Pasta is a versatile and indispensable ingredient in our cooking arsenals. At different times and for different crowds, it can spotlight as a reliable weeknight dinner, a satisfying late-night snack, or an easy but crowd-pleasing main to serve guests.
The 5 Most Common Pasta Mistakes
Master weeknight cooking’s most versatile ingredient
But despite its seeming simplicity and adaptability, perfect pasta continues to elude many of us. And we have a hunch why…
Here are the 5 most common pasta mistakes that every home cook should know:
The fundamentals of well-cooked pasta start with the basics: the right size pot and enough cooking water. Using a pot that is too small or not enough water will cause the noodles the stick together and cook unevenly.
No matter how good your sauce is, the foundation of your dish will be compromised from the start. For 1 lb./500 g of pasta, you’ll want to use a pot that holds at least 5 liters of water and fill it about ¾ of the way up.
It can’t be emphasized enough how important salting your pasta water is; after all, it’s the only chance to season the noodle itself. If you don’t, the whole dish will taste under-seasoned.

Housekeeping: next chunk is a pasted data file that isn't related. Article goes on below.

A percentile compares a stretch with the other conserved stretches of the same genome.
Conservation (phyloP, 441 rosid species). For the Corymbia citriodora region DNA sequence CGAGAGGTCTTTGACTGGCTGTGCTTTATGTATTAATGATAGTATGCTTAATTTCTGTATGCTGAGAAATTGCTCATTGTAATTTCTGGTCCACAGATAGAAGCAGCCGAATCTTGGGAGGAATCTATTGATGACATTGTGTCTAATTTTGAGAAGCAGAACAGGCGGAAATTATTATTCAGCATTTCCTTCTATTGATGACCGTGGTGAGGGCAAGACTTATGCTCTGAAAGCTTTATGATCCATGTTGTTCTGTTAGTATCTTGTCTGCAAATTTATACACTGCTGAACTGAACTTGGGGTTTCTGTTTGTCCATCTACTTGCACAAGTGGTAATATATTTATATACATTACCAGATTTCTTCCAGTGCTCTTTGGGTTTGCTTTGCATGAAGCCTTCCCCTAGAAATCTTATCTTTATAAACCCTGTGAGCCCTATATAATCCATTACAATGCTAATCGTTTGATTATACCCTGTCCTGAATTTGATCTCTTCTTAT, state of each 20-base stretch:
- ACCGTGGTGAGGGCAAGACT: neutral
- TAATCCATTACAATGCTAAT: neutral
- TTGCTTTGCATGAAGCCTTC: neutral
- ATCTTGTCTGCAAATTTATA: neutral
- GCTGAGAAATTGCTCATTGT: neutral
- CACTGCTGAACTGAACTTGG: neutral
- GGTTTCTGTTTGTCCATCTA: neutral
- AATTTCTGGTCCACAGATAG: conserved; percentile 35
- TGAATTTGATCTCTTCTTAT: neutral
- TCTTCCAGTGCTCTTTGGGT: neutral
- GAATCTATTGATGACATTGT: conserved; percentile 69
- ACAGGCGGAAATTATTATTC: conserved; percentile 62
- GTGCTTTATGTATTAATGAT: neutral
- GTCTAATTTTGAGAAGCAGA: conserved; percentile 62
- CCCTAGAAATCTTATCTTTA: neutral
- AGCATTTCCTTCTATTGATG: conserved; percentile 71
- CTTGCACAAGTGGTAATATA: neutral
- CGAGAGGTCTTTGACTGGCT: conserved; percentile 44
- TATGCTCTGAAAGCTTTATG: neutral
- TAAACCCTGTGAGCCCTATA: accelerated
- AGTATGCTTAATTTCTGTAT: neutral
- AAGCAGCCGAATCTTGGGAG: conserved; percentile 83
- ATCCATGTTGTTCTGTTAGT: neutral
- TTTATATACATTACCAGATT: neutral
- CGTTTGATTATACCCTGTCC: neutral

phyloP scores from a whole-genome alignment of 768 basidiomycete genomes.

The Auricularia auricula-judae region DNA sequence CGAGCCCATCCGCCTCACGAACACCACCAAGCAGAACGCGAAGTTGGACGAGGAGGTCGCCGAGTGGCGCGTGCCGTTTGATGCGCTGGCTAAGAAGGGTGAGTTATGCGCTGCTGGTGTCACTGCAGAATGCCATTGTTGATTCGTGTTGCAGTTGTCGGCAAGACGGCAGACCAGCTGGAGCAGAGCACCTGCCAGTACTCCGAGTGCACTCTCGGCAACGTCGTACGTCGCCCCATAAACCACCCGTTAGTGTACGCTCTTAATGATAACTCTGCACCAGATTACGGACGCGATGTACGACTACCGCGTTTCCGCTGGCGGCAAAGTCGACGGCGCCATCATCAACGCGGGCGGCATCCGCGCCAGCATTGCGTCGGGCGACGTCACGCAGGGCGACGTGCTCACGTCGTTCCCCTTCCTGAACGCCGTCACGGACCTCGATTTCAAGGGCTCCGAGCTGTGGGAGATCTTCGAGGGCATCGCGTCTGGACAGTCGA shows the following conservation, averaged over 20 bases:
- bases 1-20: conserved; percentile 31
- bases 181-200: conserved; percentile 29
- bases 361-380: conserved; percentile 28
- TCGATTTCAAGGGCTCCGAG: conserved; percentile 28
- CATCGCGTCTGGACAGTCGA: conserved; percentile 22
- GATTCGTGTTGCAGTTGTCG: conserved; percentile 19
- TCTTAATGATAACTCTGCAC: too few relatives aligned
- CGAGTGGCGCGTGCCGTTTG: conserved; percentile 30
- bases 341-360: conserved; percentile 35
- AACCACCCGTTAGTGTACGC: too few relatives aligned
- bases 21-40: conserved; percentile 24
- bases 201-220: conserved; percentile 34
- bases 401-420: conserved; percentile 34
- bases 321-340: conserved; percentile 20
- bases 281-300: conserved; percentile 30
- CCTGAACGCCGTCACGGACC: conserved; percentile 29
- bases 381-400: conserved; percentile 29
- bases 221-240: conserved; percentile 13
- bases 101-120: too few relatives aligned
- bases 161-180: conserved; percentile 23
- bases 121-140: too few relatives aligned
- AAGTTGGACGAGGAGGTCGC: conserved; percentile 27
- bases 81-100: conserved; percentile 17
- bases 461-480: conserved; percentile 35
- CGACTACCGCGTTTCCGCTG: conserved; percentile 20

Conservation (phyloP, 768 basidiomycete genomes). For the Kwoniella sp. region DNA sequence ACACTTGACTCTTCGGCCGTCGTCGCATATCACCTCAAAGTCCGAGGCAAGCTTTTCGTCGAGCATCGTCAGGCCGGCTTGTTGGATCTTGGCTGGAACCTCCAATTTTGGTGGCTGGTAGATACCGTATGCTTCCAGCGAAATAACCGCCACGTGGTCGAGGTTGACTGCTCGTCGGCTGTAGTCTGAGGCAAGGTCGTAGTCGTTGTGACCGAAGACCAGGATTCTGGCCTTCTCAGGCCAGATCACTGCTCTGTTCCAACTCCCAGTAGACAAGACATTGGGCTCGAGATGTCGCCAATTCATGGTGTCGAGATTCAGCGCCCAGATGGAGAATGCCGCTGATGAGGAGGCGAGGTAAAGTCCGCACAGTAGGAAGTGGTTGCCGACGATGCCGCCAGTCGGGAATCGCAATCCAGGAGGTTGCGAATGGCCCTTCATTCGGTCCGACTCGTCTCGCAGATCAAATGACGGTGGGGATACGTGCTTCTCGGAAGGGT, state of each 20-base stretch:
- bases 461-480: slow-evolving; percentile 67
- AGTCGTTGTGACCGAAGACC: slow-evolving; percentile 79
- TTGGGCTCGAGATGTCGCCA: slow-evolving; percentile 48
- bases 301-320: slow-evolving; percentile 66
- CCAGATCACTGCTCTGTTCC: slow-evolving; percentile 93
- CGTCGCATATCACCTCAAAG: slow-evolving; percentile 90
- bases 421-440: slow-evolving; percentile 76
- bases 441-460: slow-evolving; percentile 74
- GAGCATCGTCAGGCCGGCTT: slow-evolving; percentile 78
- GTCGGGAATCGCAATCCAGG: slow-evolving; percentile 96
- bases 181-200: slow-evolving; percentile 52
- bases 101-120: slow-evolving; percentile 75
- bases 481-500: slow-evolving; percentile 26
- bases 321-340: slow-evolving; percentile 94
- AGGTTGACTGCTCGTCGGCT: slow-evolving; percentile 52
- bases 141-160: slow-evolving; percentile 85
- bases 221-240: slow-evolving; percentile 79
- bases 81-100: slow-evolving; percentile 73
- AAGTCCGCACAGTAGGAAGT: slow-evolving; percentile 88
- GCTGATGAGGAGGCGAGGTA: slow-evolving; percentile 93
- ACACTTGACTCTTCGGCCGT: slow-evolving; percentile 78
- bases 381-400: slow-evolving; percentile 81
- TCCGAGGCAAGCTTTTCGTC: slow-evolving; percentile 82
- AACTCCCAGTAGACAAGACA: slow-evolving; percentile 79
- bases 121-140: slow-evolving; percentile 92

The old saying goes that the water should taste like the sea before you add the pasta. This is a fuzzy measurement at best, but in general, it takes a few heavy pinches or, more approximately, about 2 tbsp. of salt per 1 lb./500 g of pasta for a well-seasoned dish.
It’s easy to get distracted and forget to stir pasta once it’s added to the pot. But giving the noodles a quick stir right after submerging them in the water will go a long way in preventing them from sticking to the bottom of the pot, or to each other. You’ll want to come back and stir the pot periodically throughout cooking to be safe, as well.
So often we rely relentlessly on package instructions to tell us when something finishes cooking. In fact, we should trust our instincts first. Testing the noodles for doneness a couple minutes before the package says they should be finished is the first line of defense against overcooked noodles.
If your plan is to simmer the noodles in sauce after straining, it’s best to remove them just shy of al dente, as they will continue to cook in the sauce.
One of the most important tricks to better pasta comes just at the end: reserving some of the pasta water. The starchy cooking water goes the distance for you when it comes to thickening and binding sauce to noodle. So before dumping out the water, ladle some of it into a bowl for keeping. Then add some of it, a spoonful at a time, to your sauce for a better consistency.
Do you have a trick for better pasta? Share it with us in the comments, or email us at firstname.lastname@example.org with a recipe and picture of your favorite pasta dish!
Published on May 28, 2017